Migration current

Number of Juveniles


Start of migration

Distance to Andalusia

The next human-led migration will take place in August 2023. It is carried out to release juveniles for the further establishment of the colony in Überlingen on Lake Constance. This fourth migration for the Überlingen colony has been delayed by three years as a result of Corona.


However this year, the migration has a new destination: instead of flying to the wintering area in Tuscany, we will fly to Andalusia to release the juveniles there. Over the last 20 years, the partner project Projecto Eremita, established a sedentary Northern Bald Ibis population of about 200 birds in this region and our release birds are supposed to overwinter in that area as well. The about 2300-kilometre journey to Andalusia leads through three countries and confronts the project team with new challenges: Not only do birds and people have to show more endurance than in previous years, but new languages, countries and cultures are also added. The overall duration of the migration is estimated at 30-40 days.

Why Andalusia?

Global warming is becoming a challenge for the Northern Bald Ibis. The birds of the colonies in the northern foothills of the Alps have increasing problems to cross the barrier of mountain ridges in autumn. A new migration corridor to Andalusia will enable them to reach a suitable wintering area without having to overcome this natural barrier.

Click here for the latest pictures and information:

Timetable for human-led migration 2023

KW 14

Collection of 35 juveniles from the nests of the colony at Rosegg Zoo in Carinthia (A).

KW 15 - 18

Hand-raising the juveniles at Karlsruhe Zoo (D). Visitors can observe the foster mothers at work.

KW 19 - 31

Training of the juveniles at Binningen airfield, Beurener Straße 9, 78247 Hilzingen, Germany

Camp visits are possible from 22. May onwards during visiting hours or by appointment.


Contact Camp Leader

Laura Pahnke


Visiting hours:

Mo-Fr: 15:00 – 17:00

Sa, Su and holidays: 11:00-13:00 ; 15:00 -17:00

Randegger Ottilien-Quelle is supporting the reintroduction of the bald ibis near Binningen by providing free drinks at the camp.

KW 32 - 38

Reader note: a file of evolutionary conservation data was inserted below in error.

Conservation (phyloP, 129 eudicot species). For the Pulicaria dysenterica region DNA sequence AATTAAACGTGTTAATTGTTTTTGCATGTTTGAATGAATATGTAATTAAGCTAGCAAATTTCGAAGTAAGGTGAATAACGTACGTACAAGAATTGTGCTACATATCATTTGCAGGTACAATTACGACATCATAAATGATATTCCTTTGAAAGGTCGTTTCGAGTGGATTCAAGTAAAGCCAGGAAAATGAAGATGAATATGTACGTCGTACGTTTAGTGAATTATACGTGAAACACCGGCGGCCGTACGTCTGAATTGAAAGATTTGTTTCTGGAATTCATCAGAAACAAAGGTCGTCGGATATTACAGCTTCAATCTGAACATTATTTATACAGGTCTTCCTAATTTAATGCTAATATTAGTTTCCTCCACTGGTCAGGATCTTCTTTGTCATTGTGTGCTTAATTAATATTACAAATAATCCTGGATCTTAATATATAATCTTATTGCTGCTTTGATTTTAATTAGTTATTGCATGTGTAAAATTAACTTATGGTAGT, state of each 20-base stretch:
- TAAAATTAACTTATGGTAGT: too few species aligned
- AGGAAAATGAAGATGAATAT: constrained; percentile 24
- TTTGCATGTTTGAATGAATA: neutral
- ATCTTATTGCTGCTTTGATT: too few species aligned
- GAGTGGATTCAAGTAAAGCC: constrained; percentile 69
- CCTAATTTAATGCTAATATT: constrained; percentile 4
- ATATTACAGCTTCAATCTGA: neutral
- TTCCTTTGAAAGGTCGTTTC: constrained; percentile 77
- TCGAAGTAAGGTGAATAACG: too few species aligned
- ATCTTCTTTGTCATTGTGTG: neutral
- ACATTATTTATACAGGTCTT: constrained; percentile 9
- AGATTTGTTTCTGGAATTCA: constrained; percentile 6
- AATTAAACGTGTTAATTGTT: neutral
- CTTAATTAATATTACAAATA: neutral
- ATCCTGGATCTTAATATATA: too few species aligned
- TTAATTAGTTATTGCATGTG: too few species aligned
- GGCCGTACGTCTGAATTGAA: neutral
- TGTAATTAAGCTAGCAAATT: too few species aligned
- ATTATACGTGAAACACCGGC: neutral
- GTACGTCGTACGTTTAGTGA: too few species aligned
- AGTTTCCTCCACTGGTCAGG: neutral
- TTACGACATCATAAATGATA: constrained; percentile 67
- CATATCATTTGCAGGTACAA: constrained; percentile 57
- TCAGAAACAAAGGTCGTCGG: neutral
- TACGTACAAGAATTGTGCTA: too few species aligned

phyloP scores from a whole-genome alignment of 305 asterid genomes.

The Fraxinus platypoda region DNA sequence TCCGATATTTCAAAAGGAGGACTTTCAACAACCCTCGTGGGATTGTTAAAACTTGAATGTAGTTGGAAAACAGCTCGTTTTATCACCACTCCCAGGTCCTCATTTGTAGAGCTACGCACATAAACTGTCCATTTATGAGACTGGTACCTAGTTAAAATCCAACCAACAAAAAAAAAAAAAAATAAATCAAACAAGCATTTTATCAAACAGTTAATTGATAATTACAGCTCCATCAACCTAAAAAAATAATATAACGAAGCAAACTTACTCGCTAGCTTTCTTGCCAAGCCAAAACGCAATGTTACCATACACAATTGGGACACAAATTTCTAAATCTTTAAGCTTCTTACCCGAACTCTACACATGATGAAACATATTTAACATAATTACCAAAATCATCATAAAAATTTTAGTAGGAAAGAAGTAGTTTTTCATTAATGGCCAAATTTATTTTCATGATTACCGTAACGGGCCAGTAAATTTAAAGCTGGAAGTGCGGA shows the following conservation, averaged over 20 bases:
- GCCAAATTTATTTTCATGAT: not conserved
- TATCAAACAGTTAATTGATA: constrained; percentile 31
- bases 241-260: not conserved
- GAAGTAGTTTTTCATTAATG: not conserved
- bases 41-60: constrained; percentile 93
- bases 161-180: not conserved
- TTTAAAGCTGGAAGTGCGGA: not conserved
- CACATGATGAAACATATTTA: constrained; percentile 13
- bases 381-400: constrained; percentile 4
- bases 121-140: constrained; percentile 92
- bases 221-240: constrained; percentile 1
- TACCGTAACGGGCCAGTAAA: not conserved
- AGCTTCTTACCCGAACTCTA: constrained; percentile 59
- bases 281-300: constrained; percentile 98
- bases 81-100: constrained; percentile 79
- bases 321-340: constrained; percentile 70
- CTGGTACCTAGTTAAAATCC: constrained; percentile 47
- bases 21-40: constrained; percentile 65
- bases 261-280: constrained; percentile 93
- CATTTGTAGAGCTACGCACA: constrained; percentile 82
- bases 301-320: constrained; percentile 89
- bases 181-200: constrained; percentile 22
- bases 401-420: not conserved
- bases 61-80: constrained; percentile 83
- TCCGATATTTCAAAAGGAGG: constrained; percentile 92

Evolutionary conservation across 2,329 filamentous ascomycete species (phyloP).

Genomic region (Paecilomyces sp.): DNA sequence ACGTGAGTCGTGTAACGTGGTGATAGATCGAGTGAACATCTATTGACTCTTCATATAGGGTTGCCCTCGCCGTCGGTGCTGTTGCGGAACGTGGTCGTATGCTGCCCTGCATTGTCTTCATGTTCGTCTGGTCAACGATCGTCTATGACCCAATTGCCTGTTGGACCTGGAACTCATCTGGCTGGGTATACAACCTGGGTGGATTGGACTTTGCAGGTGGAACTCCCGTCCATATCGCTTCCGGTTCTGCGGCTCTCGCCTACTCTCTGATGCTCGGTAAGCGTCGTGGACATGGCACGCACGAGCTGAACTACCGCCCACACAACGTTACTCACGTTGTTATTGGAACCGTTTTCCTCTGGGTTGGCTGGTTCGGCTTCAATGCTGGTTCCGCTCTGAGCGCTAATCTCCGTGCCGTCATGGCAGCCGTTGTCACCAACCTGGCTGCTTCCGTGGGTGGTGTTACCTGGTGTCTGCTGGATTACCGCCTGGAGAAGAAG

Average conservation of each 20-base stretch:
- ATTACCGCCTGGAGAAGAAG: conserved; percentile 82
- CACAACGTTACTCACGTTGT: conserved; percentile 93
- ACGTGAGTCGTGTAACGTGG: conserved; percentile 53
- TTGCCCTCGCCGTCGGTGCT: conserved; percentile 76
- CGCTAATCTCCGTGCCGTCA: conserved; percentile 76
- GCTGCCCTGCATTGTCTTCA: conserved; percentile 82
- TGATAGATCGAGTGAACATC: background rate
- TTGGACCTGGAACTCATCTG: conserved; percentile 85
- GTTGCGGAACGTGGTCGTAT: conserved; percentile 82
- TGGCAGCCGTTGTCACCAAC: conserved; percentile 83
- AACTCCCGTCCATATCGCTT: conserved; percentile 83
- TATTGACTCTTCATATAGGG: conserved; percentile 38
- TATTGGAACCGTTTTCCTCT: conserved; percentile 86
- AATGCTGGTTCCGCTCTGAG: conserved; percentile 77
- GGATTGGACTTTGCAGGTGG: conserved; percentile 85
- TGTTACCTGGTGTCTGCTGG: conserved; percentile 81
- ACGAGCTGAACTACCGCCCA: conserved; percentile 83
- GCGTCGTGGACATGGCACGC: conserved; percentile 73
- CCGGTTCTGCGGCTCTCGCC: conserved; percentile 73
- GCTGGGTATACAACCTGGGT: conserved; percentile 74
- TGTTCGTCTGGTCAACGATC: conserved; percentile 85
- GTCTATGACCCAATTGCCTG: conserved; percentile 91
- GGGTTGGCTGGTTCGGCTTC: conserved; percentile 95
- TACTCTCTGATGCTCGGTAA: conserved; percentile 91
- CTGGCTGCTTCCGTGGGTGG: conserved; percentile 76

Human-led migration from Binningen airfield (D) to Vejer de la Frontera, Andalusia (E).

Migration Diary 2023

On 02 March 2023 the first eggs were laid at Rosegg colony. After the typical 28-day incubation period for the Northern Bald Ibis, we expect the first chicks to hatch on 30 March. At the age of four to six days, the chicks are then collected from the nests and placed in the care of the two foster mothers Helena Wehner and Barbara Steininger. A total of 35 chicks will be raised this year, which is a record number. For many years now, Rosegg Zoo has provided the majority of the chicks for hand rearing.

25. May 2023

Today our last three bald ibises have fledged. Paloma, Aurelius and Rabauke have also ventured into the aviary today and can now enjoy the sun together with the others and search for snails and insects in the meadow. The necessary cooling down in between is of course also provided. But our journey does not end here. Already in the last days the first preparations were made for the upcoming flight training with the ultralight aircraft. In order to reduce the fear of our device, the birds are regularly played the sound of the engine before they come into contact with the aircraft. Then the aircraft is driven up and down in front of the aviary. In this way, we can accustom the bald ibis to the flying machine without stress and very gradually. 

We are looking forward to the coming weeks and will keep you informed about the development of the training.

18. May 2023

Also today we have again a reason to celebrate. Accompanied by the best weather, Selma, Espi and Layla have fledged today. This means that more than half of our bald ibis are ready to fly and the two foster mothers, Helena and Barbara, are proud of every single one of their offspring. Just three have flown into the aviary, and the next ones are already moving up the ramp of the rearing cart and curiously looking into the aviary. We are curious to see which bald ibis will dare to take off next.